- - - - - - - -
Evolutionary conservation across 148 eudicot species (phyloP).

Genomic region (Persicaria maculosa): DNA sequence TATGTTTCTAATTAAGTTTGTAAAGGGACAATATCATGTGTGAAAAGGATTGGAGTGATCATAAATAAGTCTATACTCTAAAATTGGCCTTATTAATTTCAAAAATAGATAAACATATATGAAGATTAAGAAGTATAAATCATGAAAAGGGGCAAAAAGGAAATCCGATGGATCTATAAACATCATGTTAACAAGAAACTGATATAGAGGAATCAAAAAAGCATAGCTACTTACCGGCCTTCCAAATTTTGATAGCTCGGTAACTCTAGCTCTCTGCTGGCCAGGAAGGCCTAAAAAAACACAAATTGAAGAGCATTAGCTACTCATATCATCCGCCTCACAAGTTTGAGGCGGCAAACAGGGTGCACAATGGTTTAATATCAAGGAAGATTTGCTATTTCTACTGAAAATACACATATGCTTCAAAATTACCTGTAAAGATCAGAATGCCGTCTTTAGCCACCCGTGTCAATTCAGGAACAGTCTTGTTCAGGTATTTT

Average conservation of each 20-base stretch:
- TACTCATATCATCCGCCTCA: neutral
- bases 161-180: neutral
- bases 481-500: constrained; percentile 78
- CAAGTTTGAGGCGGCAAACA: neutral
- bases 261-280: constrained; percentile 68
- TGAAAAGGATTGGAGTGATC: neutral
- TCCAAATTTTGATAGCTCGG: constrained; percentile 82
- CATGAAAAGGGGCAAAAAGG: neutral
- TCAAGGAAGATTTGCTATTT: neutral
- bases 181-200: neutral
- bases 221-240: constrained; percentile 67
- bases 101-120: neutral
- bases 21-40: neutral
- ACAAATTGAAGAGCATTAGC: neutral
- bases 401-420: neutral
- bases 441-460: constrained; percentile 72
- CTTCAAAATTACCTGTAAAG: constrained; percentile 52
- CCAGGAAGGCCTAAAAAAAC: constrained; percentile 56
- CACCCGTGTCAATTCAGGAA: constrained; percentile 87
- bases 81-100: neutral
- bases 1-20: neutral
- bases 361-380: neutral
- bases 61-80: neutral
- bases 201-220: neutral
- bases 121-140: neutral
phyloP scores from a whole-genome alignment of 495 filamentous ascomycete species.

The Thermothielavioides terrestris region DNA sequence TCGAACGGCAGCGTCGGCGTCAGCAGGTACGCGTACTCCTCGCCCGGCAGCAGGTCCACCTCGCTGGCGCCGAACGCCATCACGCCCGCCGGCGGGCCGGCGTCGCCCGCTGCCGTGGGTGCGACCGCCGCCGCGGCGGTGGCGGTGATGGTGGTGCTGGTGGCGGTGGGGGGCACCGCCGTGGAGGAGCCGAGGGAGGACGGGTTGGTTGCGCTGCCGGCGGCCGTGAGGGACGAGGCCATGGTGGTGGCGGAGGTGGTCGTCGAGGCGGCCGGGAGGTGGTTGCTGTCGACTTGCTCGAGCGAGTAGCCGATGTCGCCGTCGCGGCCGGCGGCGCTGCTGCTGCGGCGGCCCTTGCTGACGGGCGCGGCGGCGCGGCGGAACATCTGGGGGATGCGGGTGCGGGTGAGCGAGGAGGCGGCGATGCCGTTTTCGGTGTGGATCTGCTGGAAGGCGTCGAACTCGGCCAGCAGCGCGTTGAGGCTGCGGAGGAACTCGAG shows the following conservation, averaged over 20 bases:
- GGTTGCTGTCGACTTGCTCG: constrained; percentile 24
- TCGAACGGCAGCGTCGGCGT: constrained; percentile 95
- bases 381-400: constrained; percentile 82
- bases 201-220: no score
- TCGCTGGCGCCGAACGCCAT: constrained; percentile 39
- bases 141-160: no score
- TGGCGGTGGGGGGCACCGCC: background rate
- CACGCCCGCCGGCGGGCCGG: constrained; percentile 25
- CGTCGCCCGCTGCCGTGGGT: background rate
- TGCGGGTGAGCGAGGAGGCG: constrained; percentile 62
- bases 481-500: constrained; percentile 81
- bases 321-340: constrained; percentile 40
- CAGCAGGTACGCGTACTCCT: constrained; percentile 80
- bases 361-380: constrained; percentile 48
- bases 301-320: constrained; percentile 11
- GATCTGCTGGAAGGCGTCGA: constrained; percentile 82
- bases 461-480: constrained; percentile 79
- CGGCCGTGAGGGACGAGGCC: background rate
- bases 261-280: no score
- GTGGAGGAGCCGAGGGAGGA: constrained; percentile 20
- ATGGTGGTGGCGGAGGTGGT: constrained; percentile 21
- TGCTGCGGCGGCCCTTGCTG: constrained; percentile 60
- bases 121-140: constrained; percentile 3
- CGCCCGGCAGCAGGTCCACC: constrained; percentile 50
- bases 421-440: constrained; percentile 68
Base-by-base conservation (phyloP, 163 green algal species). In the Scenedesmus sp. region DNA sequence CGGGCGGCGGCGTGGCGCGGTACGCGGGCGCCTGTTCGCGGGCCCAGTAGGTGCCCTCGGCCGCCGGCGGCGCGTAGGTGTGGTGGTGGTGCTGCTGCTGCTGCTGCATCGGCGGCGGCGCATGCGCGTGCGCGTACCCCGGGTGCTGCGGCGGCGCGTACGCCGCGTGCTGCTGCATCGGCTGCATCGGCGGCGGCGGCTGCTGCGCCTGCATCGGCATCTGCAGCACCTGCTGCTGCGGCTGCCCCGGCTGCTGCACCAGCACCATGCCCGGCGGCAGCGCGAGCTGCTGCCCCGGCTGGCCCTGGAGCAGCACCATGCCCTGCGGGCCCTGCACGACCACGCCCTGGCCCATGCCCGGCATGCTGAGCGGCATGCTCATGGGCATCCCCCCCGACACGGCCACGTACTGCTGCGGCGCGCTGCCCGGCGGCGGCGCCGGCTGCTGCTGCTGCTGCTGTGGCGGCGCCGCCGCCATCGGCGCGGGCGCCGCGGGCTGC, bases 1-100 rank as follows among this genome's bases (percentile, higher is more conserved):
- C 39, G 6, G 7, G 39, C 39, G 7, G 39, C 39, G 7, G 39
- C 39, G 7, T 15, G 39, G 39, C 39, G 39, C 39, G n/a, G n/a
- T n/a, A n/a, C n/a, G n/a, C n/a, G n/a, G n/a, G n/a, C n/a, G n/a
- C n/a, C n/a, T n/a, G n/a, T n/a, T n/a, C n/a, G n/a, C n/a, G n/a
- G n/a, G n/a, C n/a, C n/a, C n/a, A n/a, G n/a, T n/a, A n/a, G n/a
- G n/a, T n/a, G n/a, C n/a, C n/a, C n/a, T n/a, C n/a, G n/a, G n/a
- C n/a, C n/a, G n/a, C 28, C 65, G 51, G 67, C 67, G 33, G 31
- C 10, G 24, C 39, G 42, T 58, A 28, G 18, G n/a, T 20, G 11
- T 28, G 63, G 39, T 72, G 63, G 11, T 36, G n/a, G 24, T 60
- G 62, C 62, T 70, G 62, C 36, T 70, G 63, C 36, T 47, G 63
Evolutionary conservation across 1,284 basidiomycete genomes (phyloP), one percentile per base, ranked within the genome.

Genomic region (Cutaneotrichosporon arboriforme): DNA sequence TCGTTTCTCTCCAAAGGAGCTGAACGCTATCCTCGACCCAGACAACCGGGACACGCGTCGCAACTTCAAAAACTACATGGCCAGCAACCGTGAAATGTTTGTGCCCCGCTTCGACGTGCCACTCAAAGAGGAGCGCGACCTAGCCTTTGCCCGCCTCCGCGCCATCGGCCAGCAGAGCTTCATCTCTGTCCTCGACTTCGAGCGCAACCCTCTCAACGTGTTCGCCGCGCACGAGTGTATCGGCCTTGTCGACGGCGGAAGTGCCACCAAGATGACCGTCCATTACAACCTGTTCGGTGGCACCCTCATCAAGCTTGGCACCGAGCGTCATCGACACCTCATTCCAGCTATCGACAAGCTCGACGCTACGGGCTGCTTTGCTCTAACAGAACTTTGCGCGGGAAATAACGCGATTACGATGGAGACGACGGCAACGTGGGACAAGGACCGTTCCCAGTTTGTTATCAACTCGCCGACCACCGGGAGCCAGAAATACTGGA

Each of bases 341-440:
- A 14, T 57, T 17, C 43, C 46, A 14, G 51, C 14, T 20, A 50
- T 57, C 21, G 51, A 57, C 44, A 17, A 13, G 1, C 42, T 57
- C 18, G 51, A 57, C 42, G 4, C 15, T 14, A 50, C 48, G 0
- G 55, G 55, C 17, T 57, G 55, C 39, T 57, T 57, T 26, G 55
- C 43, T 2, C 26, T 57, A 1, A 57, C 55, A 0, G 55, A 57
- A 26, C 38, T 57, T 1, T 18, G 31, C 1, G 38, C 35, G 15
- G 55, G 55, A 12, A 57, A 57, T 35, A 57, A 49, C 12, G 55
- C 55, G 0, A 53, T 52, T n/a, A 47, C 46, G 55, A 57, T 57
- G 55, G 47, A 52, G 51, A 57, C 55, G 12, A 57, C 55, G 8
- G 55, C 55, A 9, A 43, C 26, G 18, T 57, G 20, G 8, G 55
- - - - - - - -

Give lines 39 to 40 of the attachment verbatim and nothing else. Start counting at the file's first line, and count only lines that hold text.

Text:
- CGTCGCCCGCTGCCGTGGGT: background rate
- TGCGGGTGAGCGAGGAGGCG: constrained; percentile 62